Using dad jokes, puns, movie days and other springtime endeavors to get to the end
My inbox is flooded with marked posts to read about teaching vocabulary ideas, active engagement, mind brain education material, etc. And I am not reading any one of those, nor am I posting anything particularly useful, because I am a hot mess. I am a teacher-in-spring tired and I’m in full on survival mode. I hate to think that my life has to be all about doing what I can do to trudge from one day to the next, so here’s my advice to try to make the most out of the last few weeks of a school year.
Step 1: Don’t Completely Give Up
First, I want to clarify that I do give a shit. Right now my 7th graders are finishing up A Wrinkle in Time. The end of the novel assessment is approaching and here’s where tired teacher comes in. One option is to hit copy on the test from the booklet that I inherited from the teacher who retired. The copyright date is 1997. I was in high school then. The other option I was thinking about having them do is to create a poster that looks like an Instagram page or story. Each post would have to include something about each of the major components we’ve gone over this year: plot, conflict, characterization, setting, suspense and theme. This is all in my head and I need to write up the plan, the rubric, make an example. Survival mode teacher says fuck it, copy the test. Good teacher knows the project will better allow them to demonstrate what they already know. Happy compromise? Create assignment while they take the test and then have them watch the movie while you grade. I will enjoy seeing what they have gotten out of the novel and the major concepts for the year. Parents love test grades.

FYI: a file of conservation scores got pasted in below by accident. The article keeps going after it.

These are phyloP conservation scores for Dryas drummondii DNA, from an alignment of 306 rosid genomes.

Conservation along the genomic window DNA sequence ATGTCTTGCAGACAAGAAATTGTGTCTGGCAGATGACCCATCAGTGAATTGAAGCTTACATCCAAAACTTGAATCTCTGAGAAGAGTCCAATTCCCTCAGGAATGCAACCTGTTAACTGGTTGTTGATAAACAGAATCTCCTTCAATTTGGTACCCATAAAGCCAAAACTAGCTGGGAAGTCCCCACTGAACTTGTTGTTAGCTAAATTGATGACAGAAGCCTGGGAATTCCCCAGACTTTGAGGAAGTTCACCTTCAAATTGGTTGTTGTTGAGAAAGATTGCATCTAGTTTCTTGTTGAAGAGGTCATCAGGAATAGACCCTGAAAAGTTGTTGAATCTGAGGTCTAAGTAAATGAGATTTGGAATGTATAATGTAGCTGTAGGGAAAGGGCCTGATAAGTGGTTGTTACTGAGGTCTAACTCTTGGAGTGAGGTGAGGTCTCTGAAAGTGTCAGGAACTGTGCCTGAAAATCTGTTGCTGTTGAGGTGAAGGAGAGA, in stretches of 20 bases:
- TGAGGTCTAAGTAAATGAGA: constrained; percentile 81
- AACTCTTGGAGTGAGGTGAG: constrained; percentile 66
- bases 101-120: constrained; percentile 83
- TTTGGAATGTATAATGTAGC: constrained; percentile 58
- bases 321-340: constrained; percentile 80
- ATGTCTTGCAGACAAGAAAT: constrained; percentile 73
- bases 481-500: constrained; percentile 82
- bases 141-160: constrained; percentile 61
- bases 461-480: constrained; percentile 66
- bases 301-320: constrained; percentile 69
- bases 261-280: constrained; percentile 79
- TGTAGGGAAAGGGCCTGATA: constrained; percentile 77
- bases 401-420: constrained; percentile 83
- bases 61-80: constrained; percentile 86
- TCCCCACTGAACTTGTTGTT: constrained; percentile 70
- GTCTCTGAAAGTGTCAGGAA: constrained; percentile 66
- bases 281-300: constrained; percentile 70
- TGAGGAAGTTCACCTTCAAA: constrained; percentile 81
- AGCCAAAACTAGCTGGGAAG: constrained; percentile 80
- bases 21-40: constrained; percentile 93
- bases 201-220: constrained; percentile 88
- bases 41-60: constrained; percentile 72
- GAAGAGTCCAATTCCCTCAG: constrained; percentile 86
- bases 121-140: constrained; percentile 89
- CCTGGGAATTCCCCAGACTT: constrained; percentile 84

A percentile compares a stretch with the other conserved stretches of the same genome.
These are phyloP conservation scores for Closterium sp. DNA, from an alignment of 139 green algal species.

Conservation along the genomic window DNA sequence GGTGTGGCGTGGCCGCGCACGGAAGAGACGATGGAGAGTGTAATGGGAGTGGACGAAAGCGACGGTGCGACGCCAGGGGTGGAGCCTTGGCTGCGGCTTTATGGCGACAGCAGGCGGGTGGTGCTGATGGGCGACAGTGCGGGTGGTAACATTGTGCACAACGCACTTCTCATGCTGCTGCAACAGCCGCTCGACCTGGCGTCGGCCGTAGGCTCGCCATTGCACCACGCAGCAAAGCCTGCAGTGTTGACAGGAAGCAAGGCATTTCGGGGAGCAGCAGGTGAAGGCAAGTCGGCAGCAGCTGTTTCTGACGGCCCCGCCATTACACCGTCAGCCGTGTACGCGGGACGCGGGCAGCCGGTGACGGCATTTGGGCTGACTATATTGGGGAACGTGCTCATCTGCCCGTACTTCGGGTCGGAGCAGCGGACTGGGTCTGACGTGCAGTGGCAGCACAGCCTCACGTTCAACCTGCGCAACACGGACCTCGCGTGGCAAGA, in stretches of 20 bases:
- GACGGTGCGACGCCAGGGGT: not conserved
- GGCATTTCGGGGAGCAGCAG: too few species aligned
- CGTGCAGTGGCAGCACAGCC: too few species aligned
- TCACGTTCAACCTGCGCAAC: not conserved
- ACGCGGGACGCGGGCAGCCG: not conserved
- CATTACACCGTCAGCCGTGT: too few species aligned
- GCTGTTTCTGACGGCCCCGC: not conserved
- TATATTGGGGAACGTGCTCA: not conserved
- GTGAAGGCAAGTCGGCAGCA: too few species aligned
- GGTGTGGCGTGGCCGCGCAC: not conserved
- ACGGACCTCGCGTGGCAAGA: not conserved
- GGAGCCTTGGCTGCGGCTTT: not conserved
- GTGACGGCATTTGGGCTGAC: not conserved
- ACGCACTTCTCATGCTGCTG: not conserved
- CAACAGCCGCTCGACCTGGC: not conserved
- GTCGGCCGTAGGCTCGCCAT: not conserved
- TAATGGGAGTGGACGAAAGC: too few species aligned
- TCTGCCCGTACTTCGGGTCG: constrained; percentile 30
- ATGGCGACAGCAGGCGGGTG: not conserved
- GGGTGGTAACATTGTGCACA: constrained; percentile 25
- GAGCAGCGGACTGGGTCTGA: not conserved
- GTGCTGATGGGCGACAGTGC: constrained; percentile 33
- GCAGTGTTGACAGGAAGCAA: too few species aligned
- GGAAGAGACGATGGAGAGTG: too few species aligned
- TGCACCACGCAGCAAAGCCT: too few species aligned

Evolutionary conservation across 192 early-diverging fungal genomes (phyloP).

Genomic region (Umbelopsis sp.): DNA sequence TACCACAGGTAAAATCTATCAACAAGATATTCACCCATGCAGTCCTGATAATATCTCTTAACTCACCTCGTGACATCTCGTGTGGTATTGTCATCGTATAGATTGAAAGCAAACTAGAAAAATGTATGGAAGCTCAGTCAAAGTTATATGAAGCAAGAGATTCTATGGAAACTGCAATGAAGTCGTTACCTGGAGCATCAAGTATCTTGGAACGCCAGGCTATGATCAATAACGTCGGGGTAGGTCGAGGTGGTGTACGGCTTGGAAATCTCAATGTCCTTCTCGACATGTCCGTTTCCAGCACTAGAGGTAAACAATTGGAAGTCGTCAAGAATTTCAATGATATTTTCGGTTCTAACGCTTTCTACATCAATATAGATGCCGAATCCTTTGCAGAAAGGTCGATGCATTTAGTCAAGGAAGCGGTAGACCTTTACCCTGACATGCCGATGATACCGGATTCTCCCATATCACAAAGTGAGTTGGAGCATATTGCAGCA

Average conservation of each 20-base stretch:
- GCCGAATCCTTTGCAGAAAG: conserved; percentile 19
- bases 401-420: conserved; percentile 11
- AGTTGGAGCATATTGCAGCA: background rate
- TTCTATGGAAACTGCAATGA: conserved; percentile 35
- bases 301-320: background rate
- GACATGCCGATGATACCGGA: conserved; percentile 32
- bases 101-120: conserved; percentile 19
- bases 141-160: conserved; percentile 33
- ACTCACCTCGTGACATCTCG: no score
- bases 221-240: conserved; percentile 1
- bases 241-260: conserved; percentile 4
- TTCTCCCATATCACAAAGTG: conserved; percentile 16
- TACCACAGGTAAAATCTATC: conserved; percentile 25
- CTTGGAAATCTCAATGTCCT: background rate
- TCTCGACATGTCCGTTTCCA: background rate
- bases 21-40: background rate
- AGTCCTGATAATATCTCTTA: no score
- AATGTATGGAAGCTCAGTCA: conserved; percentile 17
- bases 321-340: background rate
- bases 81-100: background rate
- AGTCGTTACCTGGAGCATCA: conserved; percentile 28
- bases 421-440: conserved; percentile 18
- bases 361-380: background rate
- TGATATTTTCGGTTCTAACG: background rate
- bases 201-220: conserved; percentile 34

Step 2: Laugh
Spring is rough. This spring I am having bad insomnia. So, I’m pulling out a lot of humor at the end to help get us all through. By this time in the year, I’ve developed a good enough relationship with my students to be able to be a touch sarcastic, and I allow them the slightest bit of sarcasm themselves. My dad jokes become intolerable at times. But in May, as long as I’m laughing, I don’t care if there’s no one laughing along with me.
Step 3: Move
Right now most of my middle school students have the stamina to make it through about 20 to 30 minutes of work before they start to lose it. I admit, I get bored after that amount of time as well. Instead of reaching for my phone to see what the dumbass Real Housewives of [my town] are doing with their lives (spin class! weight loss! my adorable child! self care selfie!) I am going to opt for getting my crew up and moving. I have the luxury of working at an independent school. I can simply say “ok guys, we are going outside” and we get to go outside. No special permission required. So here are a list of English-y things I have them do when we go outside. First is sprint spelling. They have to sprint one at a time and write one letter at a time as a team to complete the word. Then, to win another point, they have to tell me which novel that word came from, and how they know that. For example, “primordial” is one of their words from The Call of the Wild which we read in October. They know that it is from that novel because the whole point was how Buck went from a domesticated dog to a primordial beast. I’ve also done freeze tag where to tag someone back in they have to name a book title, author’s name or character’s name to get back in. That one needs some work.
Step 4: Go with the flow
Stop trying to make fetch work. Whatever isn’t working, abandon and abort as soon as possible. Fight only the good fights that you have a shot at winning. The kid who has been a dick all year despite repeated phone calls home, detentions, meetings with parents, loss of privileges, etc. If he’s still a dick in your class in May, he ain’t changing his stripes for the last few weeks. Don’t come up with a new plan to try to get little Johnny to change his pattern of behavior because more likely than not whatever you come up with will be more work fro you than him.